Would you let a total stranger touch your hair? That’s just what a group of African-American women did for a novel interactive art exhibit organized by Un’ruly and held in New York City’s Union Square, according to a story published by The Root.

Un’ruly is a website that focuses on socio-cultural issues that affect the black community. The exhibit was dubbed “You Can Touch My Hair,” the phrase written on the signs held by each of the three women. Each woman sported tresses of different textures of African-American hair. One woman wore her unrelaxed mane in a blown-out, face-framing hairdo; the other in long, coiled locks; and the third sported shiny, shoulder-length straightened hair. As curious onlookers gathered, the women would wave their signs inviting people to approach them and reach out to touch their tresses and ask any questions they might have about black women’s hair.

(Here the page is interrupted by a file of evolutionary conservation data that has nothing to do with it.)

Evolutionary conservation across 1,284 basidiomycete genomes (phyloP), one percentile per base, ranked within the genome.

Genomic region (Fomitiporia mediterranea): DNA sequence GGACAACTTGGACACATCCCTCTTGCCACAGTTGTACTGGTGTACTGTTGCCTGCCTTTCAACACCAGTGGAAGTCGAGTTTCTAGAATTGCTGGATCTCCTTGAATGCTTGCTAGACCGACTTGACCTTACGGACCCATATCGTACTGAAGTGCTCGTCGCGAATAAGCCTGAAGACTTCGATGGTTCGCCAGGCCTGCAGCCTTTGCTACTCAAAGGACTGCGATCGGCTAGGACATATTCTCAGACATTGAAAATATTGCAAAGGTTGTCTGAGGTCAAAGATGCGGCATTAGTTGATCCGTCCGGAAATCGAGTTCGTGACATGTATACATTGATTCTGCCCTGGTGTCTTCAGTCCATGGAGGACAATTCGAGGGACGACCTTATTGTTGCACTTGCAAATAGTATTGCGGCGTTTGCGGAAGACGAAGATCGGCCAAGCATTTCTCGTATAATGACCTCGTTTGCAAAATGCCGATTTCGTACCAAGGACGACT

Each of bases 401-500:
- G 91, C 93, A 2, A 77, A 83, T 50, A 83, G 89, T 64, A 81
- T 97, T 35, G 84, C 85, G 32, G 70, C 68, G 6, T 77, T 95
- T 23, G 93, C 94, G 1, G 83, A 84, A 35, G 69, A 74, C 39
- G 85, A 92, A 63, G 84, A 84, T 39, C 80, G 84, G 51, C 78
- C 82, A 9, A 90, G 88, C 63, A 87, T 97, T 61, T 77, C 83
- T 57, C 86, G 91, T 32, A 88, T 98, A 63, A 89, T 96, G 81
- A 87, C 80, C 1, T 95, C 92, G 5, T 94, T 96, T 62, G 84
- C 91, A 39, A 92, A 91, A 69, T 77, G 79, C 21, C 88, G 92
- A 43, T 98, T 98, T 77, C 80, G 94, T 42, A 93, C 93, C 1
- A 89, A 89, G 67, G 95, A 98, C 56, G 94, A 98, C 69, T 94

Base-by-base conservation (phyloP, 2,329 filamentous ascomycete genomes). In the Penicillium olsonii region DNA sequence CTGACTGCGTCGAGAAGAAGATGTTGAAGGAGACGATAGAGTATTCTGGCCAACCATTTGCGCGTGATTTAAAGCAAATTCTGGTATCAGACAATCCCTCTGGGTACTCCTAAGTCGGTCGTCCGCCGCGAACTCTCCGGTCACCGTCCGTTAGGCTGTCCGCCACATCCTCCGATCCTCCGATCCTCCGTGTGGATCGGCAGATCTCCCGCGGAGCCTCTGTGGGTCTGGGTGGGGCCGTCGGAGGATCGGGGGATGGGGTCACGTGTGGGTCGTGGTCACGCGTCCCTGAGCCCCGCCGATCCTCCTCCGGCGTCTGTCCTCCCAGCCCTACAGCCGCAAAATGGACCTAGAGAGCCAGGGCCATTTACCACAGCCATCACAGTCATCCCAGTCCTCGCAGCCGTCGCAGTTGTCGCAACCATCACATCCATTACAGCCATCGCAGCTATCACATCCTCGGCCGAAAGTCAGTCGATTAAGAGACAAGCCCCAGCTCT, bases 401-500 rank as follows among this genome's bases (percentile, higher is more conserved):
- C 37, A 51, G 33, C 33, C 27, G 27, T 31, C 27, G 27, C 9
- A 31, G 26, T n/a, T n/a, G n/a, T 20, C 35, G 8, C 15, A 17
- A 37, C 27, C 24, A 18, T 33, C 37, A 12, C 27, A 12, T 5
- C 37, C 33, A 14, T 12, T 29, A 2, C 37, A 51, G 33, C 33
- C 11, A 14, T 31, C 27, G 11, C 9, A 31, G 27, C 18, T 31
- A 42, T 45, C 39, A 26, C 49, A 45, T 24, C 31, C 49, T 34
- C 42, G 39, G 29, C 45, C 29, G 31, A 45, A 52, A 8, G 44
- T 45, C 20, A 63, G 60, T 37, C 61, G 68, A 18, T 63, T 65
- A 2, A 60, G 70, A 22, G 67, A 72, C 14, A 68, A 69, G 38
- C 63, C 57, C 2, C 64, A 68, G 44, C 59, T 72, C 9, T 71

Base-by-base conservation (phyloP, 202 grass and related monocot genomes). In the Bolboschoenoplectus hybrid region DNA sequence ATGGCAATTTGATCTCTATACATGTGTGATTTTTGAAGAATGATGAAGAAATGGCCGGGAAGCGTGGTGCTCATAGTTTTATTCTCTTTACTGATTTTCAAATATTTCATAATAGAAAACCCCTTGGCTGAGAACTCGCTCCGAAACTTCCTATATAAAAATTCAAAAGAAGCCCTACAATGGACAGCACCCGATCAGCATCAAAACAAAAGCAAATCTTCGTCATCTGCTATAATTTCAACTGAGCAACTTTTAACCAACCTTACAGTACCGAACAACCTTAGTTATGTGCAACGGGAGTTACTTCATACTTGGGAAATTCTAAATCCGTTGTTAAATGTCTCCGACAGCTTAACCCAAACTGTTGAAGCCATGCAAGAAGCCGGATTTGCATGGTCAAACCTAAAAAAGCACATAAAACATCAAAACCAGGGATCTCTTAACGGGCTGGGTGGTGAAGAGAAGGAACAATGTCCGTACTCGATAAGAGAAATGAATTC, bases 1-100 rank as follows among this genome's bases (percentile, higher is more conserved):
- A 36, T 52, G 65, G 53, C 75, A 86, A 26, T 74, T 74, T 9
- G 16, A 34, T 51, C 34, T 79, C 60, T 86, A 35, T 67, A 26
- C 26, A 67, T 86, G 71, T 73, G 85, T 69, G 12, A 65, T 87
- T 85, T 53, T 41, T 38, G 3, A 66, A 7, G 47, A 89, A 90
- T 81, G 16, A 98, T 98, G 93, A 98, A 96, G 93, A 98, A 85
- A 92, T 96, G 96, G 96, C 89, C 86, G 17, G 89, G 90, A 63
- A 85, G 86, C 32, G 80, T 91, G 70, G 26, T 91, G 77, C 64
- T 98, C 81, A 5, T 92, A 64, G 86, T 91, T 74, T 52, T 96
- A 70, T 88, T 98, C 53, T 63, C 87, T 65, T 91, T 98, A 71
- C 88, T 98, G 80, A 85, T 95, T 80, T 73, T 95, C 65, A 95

According to Antonia Opiah, the founder of Un’ruly, the goal of the exhibit was to spark a dialogue about the purported fascination other races have with black women’s hair. “Some have welcomed it as a much needed discussion, while others dub it a human petting zoo,” Opiah commented on her site.

The event quickly became controversial and triggered a lively online debate and discussion about the wisdom and appropriateness of the exhibit.

Interestingly, a recent marketing survey showed that more black women are opting out of using hair relaxers and choosing to wear their hair natural.

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